Incorporating Multicultural and Diversity Topics into Non-Content Based Courses
Contributed by Leslie Lewis (Gumberg Library)
Making students more aware of white privilege and racial, ethnic, and religious diversity, as well as issues related to gender, sexuality, and socioeconomic status, can be a part of almost any academic course.
For academic courses that are “about” diversity, multiculturalism, race, gender, and/or sexuality, it is easy to incorporate readings, discussion, and assignments that deal with these issues.
Cultural competence is paramount in areas such as nursing, health sciences, and pharmacy, but is also important in education, business, and just about any field operating in today’s America and an increasingly global society. Courses and service learning projects can directly address issues of cultural competence and expose students to more diverse populations/communities.
Promoting Cultural Competency in Research and Information Skills
But what if a course is a skills-based course? How can one incorporate multiculturalism and diversity into a course where students are learning skills more than they are learning content?
If the course involves assignments with scenarios, problem solving, case studies, or statistics, an instructor can easily include topics that deal with multicultural issues or diversity.
For example, in UCOR 030 Research and Information Skills, the one credit core information literacy course, there is a lesson on using Microsoft Excel to communicate using tables, charts, and graphs. Obviously, one needs to have a topic or an issue to investigate and statistics to analyze; why not select a topic that deals with multiculturalism or diversity?
At the beginning of the 2010-2011 academic year, the Duquesne Duke published an article about the incoming class of freshmen being the most ethnically diverse class ever. I asked my students, almost all freshmen, how do we know this? How diverse is the Duquesne student body overall and how has diversity at Duquesne changed over the past decade?
We used information provided by the Office of Admissions to create tables and charts that displayed the diversity of the freshman class and compared it with that of another recent class.
We then looked at diversity statistics for the undergraduate population as a whole that were available online from the Duquesne University Fact Books for the past seven years.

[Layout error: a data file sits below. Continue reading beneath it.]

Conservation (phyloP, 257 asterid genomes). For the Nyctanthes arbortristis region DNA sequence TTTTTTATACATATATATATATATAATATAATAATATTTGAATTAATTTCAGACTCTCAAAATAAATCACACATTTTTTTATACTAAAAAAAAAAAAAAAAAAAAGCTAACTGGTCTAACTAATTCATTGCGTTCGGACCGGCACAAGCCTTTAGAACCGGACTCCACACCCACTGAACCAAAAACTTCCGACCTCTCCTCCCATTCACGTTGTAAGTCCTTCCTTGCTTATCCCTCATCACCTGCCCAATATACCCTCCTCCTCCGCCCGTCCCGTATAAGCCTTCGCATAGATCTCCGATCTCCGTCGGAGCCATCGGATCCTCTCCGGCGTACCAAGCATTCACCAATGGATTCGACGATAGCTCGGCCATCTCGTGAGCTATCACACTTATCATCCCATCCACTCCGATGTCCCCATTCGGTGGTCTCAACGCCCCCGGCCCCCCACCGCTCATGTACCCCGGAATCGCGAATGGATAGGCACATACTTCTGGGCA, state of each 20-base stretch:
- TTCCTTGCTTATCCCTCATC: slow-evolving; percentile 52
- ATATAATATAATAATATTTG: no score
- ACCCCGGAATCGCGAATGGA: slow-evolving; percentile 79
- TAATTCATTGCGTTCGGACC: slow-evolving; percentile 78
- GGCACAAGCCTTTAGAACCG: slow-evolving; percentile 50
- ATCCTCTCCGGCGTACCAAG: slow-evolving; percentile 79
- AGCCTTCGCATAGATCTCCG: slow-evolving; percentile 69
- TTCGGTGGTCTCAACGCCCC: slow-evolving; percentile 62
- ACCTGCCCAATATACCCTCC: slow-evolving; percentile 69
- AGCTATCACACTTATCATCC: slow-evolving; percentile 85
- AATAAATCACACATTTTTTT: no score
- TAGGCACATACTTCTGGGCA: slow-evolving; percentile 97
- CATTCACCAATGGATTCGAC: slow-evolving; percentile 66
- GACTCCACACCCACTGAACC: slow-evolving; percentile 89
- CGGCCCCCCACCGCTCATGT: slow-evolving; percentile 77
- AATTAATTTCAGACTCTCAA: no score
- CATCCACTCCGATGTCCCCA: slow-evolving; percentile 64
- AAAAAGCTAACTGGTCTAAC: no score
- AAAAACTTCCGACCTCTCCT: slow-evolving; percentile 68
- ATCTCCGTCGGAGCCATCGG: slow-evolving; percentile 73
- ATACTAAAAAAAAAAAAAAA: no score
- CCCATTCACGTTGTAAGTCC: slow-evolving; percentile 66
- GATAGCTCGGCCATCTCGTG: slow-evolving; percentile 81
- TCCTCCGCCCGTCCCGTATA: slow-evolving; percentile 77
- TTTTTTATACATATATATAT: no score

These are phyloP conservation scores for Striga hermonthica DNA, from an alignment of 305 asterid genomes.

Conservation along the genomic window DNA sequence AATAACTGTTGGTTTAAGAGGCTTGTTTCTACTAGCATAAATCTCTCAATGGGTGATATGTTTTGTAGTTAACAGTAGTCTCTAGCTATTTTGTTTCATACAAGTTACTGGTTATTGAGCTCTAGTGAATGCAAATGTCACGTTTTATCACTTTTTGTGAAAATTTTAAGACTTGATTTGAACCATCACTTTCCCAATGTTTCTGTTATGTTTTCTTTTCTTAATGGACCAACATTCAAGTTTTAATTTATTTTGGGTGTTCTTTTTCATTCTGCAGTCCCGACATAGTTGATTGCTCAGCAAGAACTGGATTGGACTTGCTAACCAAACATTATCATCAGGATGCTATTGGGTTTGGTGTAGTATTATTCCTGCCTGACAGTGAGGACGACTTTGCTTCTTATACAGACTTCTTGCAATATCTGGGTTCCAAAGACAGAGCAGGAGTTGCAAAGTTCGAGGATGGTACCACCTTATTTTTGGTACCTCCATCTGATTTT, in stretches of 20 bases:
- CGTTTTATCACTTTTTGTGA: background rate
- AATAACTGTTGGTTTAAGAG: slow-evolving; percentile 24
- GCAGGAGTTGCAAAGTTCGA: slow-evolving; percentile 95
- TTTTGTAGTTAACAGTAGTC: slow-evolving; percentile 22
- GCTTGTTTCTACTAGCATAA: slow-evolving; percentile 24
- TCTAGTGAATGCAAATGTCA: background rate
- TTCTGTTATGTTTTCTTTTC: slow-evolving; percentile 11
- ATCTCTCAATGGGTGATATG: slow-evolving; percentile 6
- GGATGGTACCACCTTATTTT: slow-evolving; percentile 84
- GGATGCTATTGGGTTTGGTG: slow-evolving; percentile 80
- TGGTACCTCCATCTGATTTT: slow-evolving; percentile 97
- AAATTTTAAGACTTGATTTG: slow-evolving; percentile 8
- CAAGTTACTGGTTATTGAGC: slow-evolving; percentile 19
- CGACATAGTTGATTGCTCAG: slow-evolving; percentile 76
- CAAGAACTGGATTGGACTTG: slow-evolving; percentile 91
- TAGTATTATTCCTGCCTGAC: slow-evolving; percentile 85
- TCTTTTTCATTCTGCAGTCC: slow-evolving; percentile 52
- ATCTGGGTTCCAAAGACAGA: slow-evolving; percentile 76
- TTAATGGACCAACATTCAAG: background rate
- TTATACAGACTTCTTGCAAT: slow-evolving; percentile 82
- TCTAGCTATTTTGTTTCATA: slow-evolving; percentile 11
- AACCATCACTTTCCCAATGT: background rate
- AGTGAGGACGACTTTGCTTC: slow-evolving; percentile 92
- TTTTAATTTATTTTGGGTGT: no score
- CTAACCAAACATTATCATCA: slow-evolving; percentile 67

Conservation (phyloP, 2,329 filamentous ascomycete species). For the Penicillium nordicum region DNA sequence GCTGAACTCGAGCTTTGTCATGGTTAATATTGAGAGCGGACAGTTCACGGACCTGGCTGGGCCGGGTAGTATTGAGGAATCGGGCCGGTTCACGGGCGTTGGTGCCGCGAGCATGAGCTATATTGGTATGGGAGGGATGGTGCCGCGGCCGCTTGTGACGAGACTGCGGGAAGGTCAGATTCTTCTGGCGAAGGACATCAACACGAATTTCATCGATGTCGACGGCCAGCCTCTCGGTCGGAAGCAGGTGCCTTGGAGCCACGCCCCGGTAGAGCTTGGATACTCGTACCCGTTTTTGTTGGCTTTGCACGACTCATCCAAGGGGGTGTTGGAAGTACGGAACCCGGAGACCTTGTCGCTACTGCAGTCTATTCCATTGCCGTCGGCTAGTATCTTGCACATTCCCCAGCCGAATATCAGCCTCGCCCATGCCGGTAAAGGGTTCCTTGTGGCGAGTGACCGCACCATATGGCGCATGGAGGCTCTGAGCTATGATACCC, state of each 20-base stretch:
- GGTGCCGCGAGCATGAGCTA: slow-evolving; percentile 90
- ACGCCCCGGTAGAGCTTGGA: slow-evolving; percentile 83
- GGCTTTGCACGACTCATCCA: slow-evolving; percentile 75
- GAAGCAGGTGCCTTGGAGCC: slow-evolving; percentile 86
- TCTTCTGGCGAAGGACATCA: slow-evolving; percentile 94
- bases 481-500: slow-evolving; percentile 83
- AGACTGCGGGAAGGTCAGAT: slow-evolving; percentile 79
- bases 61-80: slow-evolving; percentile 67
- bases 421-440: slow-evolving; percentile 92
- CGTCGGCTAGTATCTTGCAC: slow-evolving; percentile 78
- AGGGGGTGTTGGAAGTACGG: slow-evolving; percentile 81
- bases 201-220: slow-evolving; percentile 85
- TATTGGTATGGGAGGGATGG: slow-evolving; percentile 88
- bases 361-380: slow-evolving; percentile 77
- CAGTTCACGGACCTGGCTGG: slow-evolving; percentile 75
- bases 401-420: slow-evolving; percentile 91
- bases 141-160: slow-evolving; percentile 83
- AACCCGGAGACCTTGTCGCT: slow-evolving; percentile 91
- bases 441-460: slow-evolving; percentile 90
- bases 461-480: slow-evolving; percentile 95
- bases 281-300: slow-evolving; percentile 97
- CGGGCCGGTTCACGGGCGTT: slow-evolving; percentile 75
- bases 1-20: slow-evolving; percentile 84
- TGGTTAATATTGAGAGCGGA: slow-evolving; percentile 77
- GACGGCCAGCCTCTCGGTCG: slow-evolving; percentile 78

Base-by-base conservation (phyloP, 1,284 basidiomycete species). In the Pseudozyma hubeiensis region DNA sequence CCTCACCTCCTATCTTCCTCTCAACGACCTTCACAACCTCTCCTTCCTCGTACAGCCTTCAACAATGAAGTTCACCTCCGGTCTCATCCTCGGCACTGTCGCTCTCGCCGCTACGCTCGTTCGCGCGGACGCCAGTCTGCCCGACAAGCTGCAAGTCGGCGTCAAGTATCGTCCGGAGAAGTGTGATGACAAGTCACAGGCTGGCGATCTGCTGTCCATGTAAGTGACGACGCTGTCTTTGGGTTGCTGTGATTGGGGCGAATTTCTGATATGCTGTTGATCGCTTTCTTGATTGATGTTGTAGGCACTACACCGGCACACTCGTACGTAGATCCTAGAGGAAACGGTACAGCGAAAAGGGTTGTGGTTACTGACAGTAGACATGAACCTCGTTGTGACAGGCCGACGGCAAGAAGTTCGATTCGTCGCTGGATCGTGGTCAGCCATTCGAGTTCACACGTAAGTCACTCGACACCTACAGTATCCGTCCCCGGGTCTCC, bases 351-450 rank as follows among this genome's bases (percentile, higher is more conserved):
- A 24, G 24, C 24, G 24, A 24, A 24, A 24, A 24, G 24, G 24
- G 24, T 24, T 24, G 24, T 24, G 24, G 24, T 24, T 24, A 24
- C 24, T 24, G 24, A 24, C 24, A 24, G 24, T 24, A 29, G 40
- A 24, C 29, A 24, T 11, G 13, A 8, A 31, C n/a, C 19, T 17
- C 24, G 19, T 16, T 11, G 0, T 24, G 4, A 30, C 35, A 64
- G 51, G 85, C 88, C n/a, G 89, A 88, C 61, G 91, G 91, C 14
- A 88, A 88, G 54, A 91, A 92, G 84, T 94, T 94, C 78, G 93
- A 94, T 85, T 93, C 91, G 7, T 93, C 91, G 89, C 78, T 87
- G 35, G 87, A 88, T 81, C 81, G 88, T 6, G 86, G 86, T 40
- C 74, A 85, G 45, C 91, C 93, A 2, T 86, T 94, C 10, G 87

Because all schools of higher education are required to report their gender, racial, and ethnic enrollment to the federal government, we were able to use statistics from the National Center for Education Statistics (NCES) website (http://nces.ed.gov/) to compare how Duquesne’s make up compares with that at other area public and private institutions of higher learning.
We also used federal census statistics to compare the diversity of colleges and universities with the college-aged population as a whole and tried to discern trends in diversity and higher education over time.
In UCOR 030, students learn the basics of doing research at the college level. At the beginning of each term, students select topics they will use throughout the course when learning how to find, evaluate, and communicate information using resources available through Gumberg Library. Depending on instructor preference, students either pick from a list of approved topics or are assigned topics.
I like to designate an overall theme for my sections and then allow students to select from a range of topic choices. During 2008, the overall theme was elections and voting; during 2009, when the G20 Summit was held in Pittsburgh, students chose topics that dealt with foreign or military policy. It was easy to include topics dealing with multiculturalism or diversity within those areas.
For example, in 2008, students could select topics that had to deal with women, minorities, or young people and voting. And in 2009, students could choose topics that dealt with gays serving openly in the military or women serving in combat roles. There were many topics to choose from, but often students chose ones that had to deal with multicultural or diversity issues.
This was just one way to get students engaged in thinking about multicultural and diversity issues while in a course that was teaching them research skills.
Diversity and inclusive excellence resources. (n.d.) Retrieved from American Association of Colleges and Universities web site: http://www.aacu.org/resources/diversity/index.cfm
Goodman, D. J. (2001). Promoting diversity and social justice: Educating people from privileged groups. Thousand Oaks, CA: Sage.
Morey, A. I., & Kitano, M. K., Eds. (1997). Multicultural course transformation in higher education: A broader truth. Boston, MA: Allyn and Bacon.